5 Somatic Breathing Exercises For Anxiety Relief

5 Somatic Breathing Exercises For Anxiety Relief

Before learning about various somatic breathing exercises, take a second to tune into your breath right at this moment. Are your breaths shallow or deep? Are you breathing quickly or slowly? Once you answer these questions, determine whether you are anxious, calm, worried, content, safe, or in fear. Take a deep breath in and slowly release whatever you are feeling. Believe it or not, you just completed your first somatic breathing exercise. 

What Is Somatic Breathing?

Somatic breathing, or somatic breathwork, is a therapeutic modality that aims to illuminate the influence of your breath on your emotions and vice versa. It is a practice that aims to connect the mind and body, emphasizing the connection between physical, mental, and emotional states. This idea behind somatic breathwork is that bringing awareness to your breath and engaging in different exercises can lead to self-improvement, stress reduction, anxiety relief, and emotional healing. 

How Does It Work?

Somatic breathing works to activate the parasympathetic nervous system, or the body’s rest and digest mode. This system helps to counteract the effects of the sympathetic nervous system, which activates during times of danger or stress. When you intentionally slow down your breathing and focus on physical sensations, you can notice feelings of relaxation, calmness, and overall well-being. 

When you incorporate somatic breathing exercises into your daily routine, you may experience the following:

  • Better stress management
  • Reduced anxiety
  • Increased body awareness
  • Enhanced emotional regulation
  • Increased mind and body awareness

Humming Exhalation

Sound is a powerfully relaxing and calming tool, so adding sounds to your breathing, especially during exhalation can help release built-up emotions. This is how you can practice somatic humming exhalation:

  • Find a comfortable seated position and close your eyes or relax your gaze. Take a few deep breaths in through your nose and out through your mouth to find the present moment.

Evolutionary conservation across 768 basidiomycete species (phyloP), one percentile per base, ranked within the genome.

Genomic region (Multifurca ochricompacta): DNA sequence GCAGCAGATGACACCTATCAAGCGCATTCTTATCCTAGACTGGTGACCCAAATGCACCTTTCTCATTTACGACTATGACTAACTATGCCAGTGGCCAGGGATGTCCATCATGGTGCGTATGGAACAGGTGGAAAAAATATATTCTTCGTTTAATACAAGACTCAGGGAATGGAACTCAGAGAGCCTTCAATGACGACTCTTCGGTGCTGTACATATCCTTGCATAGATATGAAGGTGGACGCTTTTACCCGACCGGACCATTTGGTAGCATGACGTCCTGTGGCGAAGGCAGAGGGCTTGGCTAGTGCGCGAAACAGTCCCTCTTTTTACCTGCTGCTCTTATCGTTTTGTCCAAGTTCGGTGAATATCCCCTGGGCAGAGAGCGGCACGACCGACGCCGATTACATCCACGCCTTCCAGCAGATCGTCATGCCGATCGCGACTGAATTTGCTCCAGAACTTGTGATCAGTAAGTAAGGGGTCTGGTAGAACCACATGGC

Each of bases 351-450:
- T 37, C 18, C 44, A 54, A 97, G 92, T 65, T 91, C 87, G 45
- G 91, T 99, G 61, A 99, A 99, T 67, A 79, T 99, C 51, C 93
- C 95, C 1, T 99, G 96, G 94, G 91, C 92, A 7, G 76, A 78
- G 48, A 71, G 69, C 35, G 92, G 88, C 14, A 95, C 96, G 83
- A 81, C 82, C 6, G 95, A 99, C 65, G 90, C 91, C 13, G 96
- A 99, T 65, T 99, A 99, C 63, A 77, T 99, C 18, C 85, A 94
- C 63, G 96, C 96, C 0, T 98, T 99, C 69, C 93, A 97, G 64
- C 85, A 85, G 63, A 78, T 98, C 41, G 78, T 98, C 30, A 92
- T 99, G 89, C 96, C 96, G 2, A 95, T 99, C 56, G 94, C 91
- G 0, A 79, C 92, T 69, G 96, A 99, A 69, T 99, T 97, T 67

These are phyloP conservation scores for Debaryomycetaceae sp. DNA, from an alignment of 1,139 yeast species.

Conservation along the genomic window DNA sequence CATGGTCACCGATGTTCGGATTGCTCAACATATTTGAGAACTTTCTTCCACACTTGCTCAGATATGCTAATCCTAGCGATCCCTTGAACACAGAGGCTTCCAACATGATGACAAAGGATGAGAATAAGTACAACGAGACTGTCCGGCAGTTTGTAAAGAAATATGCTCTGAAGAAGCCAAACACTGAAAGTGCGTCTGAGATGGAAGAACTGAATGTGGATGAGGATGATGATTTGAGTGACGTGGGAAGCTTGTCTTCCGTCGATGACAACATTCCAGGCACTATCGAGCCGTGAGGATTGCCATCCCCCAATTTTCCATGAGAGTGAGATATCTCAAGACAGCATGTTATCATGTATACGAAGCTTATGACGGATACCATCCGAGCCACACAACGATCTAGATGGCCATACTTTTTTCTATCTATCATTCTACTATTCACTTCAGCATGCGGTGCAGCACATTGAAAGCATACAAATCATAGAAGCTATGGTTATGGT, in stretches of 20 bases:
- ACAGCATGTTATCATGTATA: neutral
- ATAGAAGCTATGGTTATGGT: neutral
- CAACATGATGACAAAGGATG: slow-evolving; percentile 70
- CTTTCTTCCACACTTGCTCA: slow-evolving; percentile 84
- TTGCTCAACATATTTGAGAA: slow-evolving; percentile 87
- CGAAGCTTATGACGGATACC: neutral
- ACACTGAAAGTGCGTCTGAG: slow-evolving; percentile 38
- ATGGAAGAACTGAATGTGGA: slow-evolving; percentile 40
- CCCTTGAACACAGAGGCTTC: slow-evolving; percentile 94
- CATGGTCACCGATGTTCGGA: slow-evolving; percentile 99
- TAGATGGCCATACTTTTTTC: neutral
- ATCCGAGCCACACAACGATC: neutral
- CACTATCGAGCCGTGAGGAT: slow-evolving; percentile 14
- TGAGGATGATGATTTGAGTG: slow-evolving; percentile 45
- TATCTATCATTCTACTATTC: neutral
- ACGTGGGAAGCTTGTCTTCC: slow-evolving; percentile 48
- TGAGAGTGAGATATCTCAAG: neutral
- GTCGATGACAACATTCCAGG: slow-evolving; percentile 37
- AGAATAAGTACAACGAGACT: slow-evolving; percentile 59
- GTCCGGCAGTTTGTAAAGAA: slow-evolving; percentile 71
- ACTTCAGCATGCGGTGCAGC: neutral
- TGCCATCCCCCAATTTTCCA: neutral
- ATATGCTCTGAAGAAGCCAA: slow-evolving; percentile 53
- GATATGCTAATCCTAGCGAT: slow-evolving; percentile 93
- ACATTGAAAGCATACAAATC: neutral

• On you next exhale, make a humming sound by gently closing your lips and making a “hmmmm” noise as you breathe out.
  • Focus on the sound within your body and the vibration. Allow yourself to fully immerse in the experience. 
  • Continue this practice for two to three minutes, releasing the tension with each exhale. 
  • When you are ready, open your eyes and take a moment to note how you feel. 

Sound Stimulation Breathing

If you want to do this exercise properly, do not feel embarrassed or self-conscious by the vocalization element. The focus should not be on your sound, but rather on how sound influences your breath. Maintain a sense of curiosity and notice shifts in the breath and body.

  • First off, sustain a “shhh” sound, as though you are quieting someone. Place your hands on different areas of your chest, abdomen, or rib cage. Notice where you feel the most movement, pause, and observe any breathing changes. 
  • Now, experiment with a quick “psst” sound. Again, place your hands on different areas of your chest, abdomen, and rib cage to feel and observe the sensations.
  • Finally, let out a growl and focus on the low tone in your throat. Experience the vibrations in your chest, ribs, and abdomen with your hands. What do you notice? 

Grounding Somatic Breathing Exercise

The goal of this breathing exercise is to anchor you in the present moment. Think of this as taking a pit stop to charge your personal battery. Use your breath to anchor you in the present, as if it is your navigation system that leads you back home. 

  • Get comfortable in a seated or lying position, shut your eyes, or relax your gaze. 
  • Focus on the natural rhythm of your breath, feeling the rise and fall of your chest. Observe each breath without attempting to influence it. Just observe.
  • If you find that your mind drifts away, come back to your breath. Imagine that each inhale invites invigorating energy into the body, and that you release tension with every exhale. 
  • Practice breath awareness for two to five minutes, releasing any thoughts or distractions while doing so.

The 3-4-5 Breathing

If you are prone to anxiety or stress, this breathing exercise can be very beneficial. To practice this exercise, do the following steps:

  • Inhale for three seconds.
  • Hold for four seconds.
  • Exhale for five seconds.

When your exhale is longer than your inhale, you reduce your stress response and promote a better state of being. Repeat the above sequence a few times, or extend the practice to five minutes. Make sure to note your body’s signals to determine when to stop the exercise. 

Nostril Breathing Exercise

For the last somatic breathing exercise, we have nostril breathing, which works to lower stress and boost respiratory function. This practice can help enhance your energy balance if you switch nostrils with each inhale and exhale. 

  • Sit down in a cross-legged position and place your left hand on your left knee. 
  • Plug your right nostril with your right thumb and inhale slowly through the left nostril. 
  • Close the left nostril with your right ring finger, releasing your thumb off the right nostril. Exhale through the right nostril. 
  • Inhale through the right nostril, close it, and exhale through the left nostril. Continue alternating between nostrils for two to five minutes.

Refer A Friend give 15%
get $20